Re: Arkansas massacre

Fri, 27 Mar 1998 16:02:06 -0700

Robert McIntosh wrote:

> I agree with the premise that boys are being negatively socialized in
> many ways. What has struck me about the school shooting incidents is
> the sense of entitlement that males (and particularly white males) are
> given in our culture. You referred to it as a lack of empathy, but I
> think that seeing it as an expression of feelings of entitlement give it
> a different twist.

The concept of "sense of entitlement" I see as similar to Linda
Purrington's concet of "property", and both are important in
understanding not only the Arkansas shootings, but other forms
of male violence against women.

There are also other aspects of male socialization at work here.
One is the male tendency to externalize problems--if a man is
having a problem, he tends to blame other people, not himself.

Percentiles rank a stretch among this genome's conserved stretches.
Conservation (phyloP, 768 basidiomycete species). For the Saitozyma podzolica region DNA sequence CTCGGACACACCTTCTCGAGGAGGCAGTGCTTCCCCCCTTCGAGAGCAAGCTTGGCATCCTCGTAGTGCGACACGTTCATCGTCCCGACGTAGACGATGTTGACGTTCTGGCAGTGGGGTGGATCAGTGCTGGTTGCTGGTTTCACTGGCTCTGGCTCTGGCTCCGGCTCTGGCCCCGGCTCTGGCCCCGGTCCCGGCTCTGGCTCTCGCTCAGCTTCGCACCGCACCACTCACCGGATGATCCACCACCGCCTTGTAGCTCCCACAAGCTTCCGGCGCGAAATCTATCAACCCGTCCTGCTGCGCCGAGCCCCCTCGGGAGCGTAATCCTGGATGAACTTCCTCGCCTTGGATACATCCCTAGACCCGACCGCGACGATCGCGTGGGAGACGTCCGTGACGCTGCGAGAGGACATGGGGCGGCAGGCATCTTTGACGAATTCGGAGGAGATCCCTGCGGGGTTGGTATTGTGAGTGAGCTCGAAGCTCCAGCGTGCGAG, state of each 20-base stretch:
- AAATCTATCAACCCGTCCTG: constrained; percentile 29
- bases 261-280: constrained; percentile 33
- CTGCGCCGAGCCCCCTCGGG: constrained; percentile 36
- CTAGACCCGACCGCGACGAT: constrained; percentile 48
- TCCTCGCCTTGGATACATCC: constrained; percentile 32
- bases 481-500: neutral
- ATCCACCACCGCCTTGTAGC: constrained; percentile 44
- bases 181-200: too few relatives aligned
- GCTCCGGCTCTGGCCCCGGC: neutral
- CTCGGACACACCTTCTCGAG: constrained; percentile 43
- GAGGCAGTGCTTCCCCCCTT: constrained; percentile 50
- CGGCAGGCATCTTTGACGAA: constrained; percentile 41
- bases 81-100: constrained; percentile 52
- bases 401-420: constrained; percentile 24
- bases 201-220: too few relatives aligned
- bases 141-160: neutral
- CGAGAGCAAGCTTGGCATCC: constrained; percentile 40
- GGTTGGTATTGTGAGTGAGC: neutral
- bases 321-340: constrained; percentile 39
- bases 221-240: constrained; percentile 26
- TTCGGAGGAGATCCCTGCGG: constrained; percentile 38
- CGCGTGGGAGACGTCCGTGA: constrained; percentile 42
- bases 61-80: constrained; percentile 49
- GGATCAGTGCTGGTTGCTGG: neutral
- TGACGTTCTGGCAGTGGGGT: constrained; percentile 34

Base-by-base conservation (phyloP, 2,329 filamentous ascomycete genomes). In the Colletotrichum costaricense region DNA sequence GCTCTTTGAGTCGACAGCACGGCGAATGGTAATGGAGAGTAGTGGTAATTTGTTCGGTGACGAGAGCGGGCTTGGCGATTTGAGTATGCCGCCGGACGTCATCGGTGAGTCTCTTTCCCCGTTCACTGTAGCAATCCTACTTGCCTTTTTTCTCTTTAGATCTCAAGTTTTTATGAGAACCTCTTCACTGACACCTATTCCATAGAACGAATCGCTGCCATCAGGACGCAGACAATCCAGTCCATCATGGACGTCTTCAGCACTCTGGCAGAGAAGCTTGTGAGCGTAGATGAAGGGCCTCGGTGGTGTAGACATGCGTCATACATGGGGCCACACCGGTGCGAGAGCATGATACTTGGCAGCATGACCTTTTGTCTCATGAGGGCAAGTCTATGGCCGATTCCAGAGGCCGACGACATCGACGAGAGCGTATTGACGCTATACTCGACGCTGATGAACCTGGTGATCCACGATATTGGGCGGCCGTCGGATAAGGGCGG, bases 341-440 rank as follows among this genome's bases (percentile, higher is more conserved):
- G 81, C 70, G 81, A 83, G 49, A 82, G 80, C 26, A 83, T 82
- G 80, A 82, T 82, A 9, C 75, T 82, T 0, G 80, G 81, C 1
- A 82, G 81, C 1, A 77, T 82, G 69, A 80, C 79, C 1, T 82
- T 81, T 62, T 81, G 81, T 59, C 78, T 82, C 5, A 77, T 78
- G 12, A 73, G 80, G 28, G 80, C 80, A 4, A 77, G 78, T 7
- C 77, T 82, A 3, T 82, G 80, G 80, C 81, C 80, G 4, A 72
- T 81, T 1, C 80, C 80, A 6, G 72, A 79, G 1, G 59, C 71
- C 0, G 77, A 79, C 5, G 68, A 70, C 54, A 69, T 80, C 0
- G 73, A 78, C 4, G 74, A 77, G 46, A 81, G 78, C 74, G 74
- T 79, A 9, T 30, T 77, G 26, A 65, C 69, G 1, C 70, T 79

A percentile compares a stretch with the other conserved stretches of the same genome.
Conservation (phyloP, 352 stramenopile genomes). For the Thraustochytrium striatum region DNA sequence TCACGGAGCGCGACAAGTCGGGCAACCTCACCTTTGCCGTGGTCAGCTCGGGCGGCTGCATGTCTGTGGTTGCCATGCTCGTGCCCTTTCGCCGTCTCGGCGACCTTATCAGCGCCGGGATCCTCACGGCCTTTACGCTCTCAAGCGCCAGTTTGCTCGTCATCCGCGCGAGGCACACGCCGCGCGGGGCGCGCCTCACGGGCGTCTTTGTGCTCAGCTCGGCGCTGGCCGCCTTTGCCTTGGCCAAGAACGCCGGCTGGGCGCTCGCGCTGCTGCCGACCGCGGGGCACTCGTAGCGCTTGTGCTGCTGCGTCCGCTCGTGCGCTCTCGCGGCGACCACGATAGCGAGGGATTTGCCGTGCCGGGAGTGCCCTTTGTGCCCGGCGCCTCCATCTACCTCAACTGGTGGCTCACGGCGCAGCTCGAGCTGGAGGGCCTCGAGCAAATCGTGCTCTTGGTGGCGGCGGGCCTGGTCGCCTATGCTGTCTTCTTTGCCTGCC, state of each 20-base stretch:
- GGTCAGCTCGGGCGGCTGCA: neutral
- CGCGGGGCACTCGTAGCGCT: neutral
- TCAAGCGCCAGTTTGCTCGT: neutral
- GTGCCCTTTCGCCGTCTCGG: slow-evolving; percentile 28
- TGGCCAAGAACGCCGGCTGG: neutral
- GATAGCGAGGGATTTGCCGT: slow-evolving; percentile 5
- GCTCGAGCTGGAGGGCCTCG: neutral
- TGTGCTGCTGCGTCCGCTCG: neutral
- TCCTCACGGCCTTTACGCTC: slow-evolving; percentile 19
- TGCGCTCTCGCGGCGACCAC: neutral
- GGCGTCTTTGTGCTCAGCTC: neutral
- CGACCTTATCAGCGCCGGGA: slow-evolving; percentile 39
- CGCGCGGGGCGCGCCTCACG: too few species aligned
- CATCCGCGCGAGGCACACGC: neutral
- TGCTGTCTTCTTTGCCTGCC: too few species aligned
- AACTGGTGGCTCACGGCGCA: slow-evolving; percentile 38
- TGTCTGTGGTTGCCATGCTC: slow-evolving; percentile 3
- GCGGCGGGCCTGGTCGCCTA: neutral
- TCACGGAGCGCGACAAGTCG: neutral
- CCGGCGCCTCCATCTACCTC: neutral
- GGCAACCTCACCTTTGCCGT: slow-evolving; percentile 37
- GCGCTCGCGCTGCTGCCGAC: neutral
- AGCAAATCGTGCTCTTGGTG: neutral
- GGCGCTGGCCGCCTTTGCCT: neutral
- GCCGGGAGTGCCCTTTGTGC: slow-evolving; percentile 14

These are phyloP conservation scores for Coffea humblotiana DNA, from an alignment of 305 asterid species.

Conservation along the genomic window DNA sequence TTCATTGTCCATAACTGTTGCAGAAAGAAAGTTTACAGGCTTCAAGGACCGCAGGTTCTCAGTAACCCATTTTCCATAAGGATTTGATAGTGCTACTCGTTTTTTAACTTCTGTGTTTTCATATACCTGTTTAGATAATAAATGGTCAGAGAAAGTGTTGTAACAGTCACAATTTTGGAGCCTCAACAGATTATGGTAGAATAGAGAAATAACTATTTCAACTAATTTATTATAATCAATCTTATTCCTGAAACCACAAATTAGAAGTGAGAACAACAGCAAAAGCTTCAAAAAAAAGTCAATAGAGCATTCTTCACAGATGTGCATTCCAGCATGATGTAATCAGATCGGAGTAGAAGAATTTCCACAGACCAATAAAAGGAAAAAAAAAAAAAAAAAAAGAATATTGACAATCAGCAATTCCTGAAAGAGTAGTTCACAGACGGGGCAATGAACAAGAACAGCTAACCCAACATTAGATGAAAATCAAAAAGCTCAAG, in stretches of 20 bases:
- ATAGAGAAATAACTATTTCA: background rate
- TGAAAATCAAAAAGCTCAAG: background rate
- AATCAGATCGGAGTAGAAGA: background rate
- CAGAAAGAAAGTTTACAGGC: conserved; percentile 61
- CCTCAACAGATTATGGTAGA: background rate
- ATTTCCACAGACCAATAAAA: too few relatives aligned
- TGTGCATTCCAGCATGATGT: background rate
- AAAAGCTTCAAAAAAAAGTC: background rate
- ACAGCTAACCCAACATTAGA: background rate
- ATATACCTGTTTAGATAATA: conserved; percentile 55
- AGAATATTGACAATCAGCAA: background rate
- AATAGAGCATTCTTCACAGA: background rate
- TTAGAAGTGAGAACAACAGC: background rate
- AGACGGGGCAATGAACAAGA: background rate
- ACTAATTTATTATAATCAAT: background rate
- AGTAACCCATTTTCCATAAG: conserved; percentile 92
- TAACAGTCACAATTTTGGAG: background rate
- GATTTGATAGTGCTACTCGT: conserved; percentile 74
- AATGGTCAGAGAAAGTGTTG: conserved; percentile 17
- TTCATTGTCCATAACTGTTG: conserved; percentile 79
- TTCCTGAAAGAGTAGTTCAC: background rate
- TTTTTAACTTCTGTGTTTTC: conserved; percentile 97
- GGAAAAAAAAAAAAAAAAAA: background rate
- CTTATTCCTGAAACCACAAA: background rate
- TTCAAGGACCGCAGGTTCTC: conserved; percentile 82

This combines disastrously with a third male tendency which has
been reinforced by our entertainment media and by increased easy
access to powerful weapons, and that is the tendency to react
violently to perceived mistreatment--boys are actually encouraged
to fight in response to problems with others.

All three can cause males to react violently to perceived threats,
which includes the "threat" implied in loss of traditional male
privileges, not only the loss of their "property".

In response to the question "What about the boys?",
one of the answers should be that boys should get their own
special training in not being so macho, and not investing so
much of their ego in male role playing and dominance (this would
apply also to the parents of boys who ask that question because
their lives are tied up in their son's progress and privileges).

-- Bob

Robert Tighe Resource Teacher
Instructional Technology
Albuquerque Public Schools Never doubt that a small group of
220 Monroe SW thoughtful, committed citizens can
Albuquerque, NM 87108-2811 change the world; indeed it's the
USA only thing that ever has.
505-256-4266 -- Margaret Mead

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